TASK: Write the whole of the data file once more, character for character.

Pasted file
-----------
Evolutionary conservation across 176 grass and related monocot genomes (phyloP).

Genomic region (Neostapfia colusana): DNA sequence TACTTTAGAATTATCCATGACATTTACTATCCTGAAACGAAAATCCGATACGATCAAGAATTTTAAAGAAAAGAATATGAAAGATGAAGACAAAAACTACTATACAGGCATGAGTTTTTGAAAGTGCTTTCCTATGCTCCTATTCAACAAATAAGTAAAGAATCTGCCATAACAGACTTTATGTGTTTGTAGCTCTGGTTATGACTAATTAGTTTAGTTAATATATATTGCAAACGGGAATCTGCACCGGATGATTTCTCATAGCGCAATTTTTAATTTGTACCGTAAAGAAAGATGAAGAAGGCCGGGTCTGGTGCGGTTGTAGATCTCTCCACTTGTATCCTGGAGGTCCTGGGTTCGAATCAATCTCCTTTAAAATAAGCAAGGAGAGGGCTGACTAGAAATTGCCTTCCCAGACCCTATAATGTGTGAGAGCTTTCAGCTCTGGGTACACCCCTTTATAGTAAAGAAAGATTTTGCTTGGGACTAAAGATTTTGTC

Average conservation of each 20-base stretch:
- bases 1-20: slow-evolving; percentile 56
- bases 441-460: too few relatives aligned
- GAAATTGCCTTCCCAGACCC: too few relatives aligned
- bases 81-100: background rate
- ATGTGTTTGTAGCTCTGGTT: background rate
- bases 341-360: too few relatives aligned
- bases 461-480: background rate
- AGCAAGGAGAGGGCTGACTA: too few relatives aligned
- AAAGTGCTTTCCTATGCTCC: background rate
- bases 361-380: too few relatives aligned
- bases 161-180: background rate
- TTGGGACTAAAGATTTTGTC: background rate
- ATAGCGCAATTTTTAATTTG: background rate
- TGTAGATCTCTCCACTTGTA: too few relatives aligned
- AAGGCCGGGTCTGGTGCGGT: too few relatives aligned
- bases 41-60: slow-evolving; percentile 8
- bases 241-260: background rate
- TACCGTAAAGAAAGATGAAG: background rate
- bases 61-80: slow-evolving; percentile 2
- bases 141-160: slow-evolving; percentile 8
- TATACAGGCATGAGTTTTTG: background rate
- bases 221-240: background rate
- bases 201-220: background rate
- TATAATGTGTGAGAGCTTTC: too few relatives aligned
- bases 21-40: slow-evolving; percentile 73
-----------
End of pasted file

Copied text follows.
Evolutionary conservation across 176 grass and related monocot genomes (phyloP).

Genomic region (Neostapfia colusana): DNA sequence TACTTTAGAATTATCCATGACATTTACTATCCTGAAACGAAAATCCGATACGATCAAGAATTTTAAAGAAAAGAATATGAAAGATGAAGACAAAAACTACTATACAGGCATGAGTTTTTGAAAGTGCTTTCCTATGCTCCTATTCAACAAATAAGTAAAGAATCTGCCATAACAGACTTTATGTGTTTGTAGCTCTGGTTATGACTAATTAGTTTAGTTAATATATATTGCAAACGGGAATCTGCACCGGATGATTTCTCATAGCGCAATTTTTAATTTGTACCGTAAAGAAAGATGAAGAAGGCCGGGTCTGGTGCGGTTGTAGATCTCTCCACTTGTATCCTGGAGGTCCTGGGTTCGAATCAATCTCCTTTAAAATAAGCAAGGAGAGGGCTGACTAGAAATTGCCTTCCCAGACCCTATAATGTGTGAGAGCTTTCAGCTCTGGGTACACCCCTTTATAGTAAAGAAAGATTTTGCTTGGGACTAAAGATTTTGTC

Average conservation of each 20-base stretch:
- bases 1-20: slow-evolving; percentile 56
- bases 441-460: too few relatives aligned
- GAAATTGCCTTCCCAGACCC: too few relatives aligned
- bases 81-100: background rate
- ATGTGTTTGTAGCTCTGGTT: background rate
- bases 341-360: too few relatives aligned
- bases 461-480: background rate
- AGCAAGGAGAGGGCTGACTA: too few relatives aligned
- AAAGTGCTTTCCTATGCTCC: background rate
- bases 361-380: too few relatives aligned
- bases 161-180: background rate
- TTGGGACTAAAGATTTTGTC: background rate
- ATAGCGCAATTTTTAATTTG: background rate
- TGTAGATCTCTCCACTTGTA: too few relatives aligned
- AAGGCCGGGTCTGGTGCGGT: too few relatives aligned
- bases 41-60: slow-evolving; percentile 8
- bases 241-260: background rate
- TACCGTAAAGAAAGATGAAG: background rate
- bases 61-80: slow-evolving; percentile 2
- bases 141-160: slow-evolving; percentile 8
- TATACAGGCATGAGTTTTTG: background rate
- bases 221-240: background rate
- bases 201-220: background rate
- TATAATGTGTGAGAGCTTTC: too few relatives aligned
- bases 21-40: slow-evolving; percentile 73